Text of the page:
As the world awaits Apple’s new iPhone introductions next week, the company is quietly executing a separate strategic plan designed for a lesser-known area of the US smartphone market, prepaid. Apple is renowned for its premium positioning with its range of popular flagship devices, but the last two rounds of the company’s quarterly financials show that it has struggled to show growth over its already strong establishment. With recent research showing an overall global slowdown for the maturing smartphone market, and Apple tasked with generating growth for its handset business, what will the leader do to ensure forward progress? Expand its addressable market by reaching into a segment previously neglected, the less-glamorous prepaid US smartphone market.
The US smartphone market is divided into three distinct areas categorized as unlocked, postpaid, and prepaid. Apple has historically focused its iPhone efforts on the carrier-driven postpaid channel (think Verizon, AT&T, etc.), as well as offered open market appeal with unlocked handsets (freedom to add a SIM/plan). Pay-as-you-go prepaid segment smartphones have been previously offered by Apple (only pay for minutes/data used), but not to any noteworthy effect. Last year, carriers including Consumer Cellular and Walmart’s exclusive Straight Talk Wireless offered iPhone devices. However, these felt more like “look we have iPhones too” offerings than strong sales leaders, with the aging iPhone 6, iPhone 6 Plus, and iPhone 5c representing prepaid buyers’ only Apple options at the time.
However, this past season has brought a noticeable change to Apple’s strategy surrounding prepaid, sending Apple’s shelf placement count skyrocketing 400% on-year (20 vs. 4 placements). Noting the company’s minimal involvement within the space last August, every unit sold this time around will represent growth because they were simply not there a year ago.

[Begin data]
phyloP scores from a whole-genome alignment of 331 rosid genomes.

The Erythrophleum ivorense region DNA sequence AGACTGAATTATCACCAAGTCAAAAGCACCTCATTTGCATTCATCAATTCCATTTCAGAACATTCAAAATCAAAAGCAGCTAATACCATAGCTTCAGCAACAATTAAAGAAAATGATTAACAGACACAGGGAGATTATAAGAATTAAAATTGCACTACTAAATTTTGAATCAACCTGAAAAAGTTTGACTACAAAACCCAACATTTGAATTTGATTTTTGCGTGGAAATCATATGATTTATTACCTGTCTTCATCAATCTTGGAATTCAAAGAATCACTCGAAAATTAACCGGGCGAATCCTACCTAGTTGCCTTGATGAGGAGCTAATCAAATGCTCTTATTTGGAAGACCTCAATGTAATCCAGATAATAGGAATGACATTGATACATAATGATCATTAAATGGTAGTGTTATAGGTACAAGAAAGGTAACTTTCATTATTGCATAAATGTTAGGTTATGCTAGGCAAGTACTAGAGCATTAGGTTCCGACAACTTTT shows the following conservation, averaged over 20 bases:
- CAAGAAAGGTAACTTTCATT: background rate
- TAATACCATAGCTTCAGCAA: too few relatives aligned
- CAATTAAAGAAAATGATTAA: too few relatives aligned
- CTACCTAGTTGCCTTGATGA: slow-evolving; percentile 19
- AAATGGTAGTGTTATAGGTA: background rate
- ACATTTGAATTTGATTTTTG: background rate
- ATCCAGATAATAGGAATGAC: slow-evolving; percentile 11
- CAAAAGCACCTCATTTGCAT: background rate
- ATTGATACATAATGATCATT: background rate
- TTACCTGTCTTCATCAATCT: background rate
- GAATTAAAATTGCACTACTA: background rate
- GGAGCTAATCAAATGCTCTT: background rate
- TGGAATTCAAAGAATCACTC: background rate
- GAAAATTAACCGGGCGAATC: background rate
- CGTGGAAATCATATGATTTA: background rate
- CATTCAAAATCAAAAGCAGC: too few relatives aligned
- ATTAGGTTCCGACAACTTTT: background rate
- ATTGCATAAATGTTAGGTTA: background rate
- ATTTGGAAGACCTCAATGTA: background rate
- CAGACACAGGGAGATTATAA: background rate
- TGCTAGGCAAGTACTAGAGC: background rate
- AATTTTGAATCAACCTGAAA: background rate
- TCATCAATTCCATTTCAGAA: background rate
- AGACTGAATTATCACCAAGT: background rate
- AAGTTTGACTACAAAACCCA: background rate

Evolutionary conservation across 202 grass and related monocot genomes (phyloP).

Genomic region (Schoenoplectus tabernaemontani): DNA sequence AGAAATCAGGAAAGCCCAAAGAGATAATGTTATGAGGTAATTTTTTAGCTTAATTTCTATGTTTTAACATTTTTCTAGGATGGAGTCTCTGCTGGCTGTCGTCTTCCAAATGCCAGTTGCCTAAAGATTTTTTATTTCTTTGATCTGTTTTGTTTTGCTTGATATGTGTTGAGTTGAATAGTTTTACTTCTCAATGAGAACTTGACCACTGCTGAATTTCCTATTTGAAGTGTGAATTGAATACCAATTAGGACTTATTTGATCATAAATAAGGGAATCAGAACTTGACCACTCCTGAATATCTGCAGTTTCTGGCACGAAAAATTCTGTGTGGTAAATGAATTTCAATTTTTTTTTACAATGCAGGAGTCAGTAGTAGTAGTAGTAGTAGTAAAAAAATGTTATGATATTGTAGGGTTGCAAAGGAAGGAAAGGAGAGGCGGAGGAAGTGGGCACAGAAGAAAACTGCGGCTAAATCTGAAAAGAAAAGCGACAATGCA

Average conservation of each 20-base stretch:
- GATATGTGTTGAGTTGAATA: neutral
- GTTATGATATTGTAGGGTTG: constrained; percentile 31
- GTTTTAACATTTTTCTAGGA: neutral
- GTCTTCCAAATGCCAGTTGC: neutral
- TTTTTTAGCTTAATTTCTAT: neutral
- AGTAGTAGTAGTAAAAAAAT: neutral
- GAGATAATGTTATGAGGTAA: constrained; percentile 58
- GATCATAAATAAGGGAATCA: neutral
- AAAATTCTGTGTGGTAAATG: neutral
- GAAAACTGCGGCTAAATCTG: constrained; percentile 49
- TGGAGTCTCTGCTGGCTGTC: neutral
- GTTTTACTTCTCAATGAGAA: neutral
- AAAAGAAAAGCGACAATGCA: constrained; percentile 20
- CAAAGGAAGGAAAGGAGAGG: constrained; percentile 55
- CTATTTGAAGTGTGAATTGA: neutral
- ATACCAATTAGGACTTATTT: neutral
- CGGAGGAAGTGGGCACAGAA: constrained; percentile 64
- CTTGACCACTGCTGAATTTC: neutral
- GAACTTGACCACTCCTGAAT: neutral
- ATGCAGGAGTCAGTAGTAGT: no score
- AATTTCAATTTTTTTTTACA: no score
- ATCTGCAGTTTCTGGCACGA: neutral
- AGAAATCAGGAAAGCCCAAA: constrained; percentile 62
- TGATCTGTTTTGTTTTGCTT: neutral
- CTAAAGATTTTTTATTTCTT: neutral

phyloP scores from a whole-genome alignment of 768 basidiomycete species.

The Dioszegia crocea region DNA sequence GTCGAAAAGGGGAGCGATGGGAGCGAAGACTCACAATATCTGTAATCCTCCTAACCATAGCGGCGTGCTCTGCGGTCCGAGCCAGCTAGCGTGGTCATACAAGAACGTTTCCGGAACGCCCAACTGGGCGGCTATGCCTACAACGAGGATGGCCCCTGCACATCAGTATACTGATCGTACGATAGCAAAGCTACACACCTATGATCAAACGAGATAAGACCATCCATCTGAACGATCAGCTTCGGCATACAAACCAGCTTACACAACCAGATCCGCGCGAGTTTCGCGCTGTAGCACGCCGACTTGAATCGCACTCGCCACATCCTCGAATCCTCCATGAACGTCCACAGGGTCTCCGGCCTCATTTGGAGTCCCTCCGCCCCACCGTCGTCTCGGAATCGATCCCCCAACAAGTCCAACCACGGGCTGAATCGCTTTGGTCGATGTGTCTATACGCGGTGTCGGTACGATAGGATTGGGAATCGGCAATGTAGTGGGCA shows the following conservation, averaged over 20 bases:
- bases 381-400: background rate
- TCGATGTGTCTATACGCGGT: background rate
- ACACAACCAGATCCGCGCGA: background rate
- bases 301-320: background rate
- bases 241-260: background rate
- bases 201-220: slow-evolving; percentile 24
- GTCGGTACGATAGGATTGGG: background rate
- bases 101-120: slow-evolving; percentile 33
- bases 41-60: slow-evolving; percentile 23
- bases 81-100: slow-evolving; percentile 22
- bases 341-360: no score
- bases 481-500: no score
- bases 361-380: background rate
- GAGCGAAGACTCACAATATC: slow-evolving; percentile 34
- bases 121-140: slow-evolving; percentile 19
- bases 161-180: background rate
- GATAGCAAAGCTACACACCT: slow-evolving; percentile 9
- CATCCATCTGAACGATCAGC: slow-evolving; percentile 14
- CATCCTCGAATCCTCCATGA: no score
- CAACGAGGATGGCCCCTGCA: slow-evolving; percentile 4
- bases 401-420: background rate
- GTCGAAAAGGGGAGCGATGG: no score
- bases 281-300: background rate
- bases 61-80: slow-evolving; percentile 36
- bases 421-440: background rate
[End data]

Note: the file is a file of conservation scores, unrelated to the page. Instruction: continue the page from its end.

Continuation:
An influx of prepaid iPhones is currently being tracked across the retail channel, including some of Apple’s most current models like its iPhone 6s, iPhone 6s Plus, iPhone SE, and iPhone 5s. The latter iPhone model is responsible for the majority of Apple’s recent strategic prepaid moves, as the former 5s flagship has gained eight new placements this summer as an aggressively-priced sub-$200 model ($140 – $199). Apple’s retail expansion comes from AT&T, Best Buy, and Verizon accounts, which each added prepaid iPhones to stores, while mass merchants Target and Walmart have more than tripled their available pay-as-you-go iPhones.
Expansion is also seen within the variety of prepaid carriers that Apple’s iPhones can now be found on. A collection of seven unique carriers offer iPhones within their current portfolios, a noticeable increase from the previous year’s two (Consumer Cellular, Straight Talk Wireless). Prepaid Apple iPhone models are now additionally showcased by AT&T, Boost Mobile, Total Wireless, Tracfone, and Verizon, giving the vendor a presence through 54% of the US prepaid carriers tracked by gap intelligence, compared to having smartphones on only 15% of them (7 vs. 2 of 13).
We are used to viewing Apple as one of the US smartphone market’s leaders, but in the prepaid realm, the brand represents a minority with its modest 7% share. Apple’s recent boost in prepaid placements gives a notable improvement over the 2% share that it held in August 2015, but its 20 smartphone SKUs are not nearly enough to shine within the crowded batch of 300 models available from 12 other competing handset vendors in retail today. Samsung and LG own this area with over 70 unique models each, followed by the strong footholds of brands such as Alcatel, ZTE, and HTC, which are the definition of underdogs when viewed from a total market perspective.
This abundance of both carrier and brand choices creates an extremely crowded environment for shoppers to navigate, and presents a challenge for Apple to differentiate itself from the crowded prepaid pack. Apple’s strategy? Bring its strength in premium positioning into the segment.
The prepaid smartphone segment is home to intense competition in order to attract highly price-sensitive shoppers, who in many cases do not have an option for postpaid devices (high monthly bills, credit checks, etc.). Prices start below $10 for prepaid smartphones, and the vast majority of vendors operate with solely sub-$200 portfolios (11 of 13). Even with its widely-placed $199 iPhone 5s, Apple carries the highest pricing within the segment, and the vendor meets a familiar rival at the top end in the form of Samsung. Samsung’s mix of flagship and entry-level smartphones give it a wider coverage of the prepaid market while countering Apple’s appeal in the eyes of more premium-minded prepaid shoppers.
Offering low-end devices does allow Samsung to cover more ground in prepaid, but Apple has its special reputation to uphold. Its aim is not to simply lower itself into the crowded arena to chase sales, but to “create a new opportunity for those who have never had the privilege of being an iPhone user.” This very Apple answer sums up the company’s intent nicely, showing its goal to turn every under-served style-seeking prepaid consumer into a unit of growth for its US smartphone business.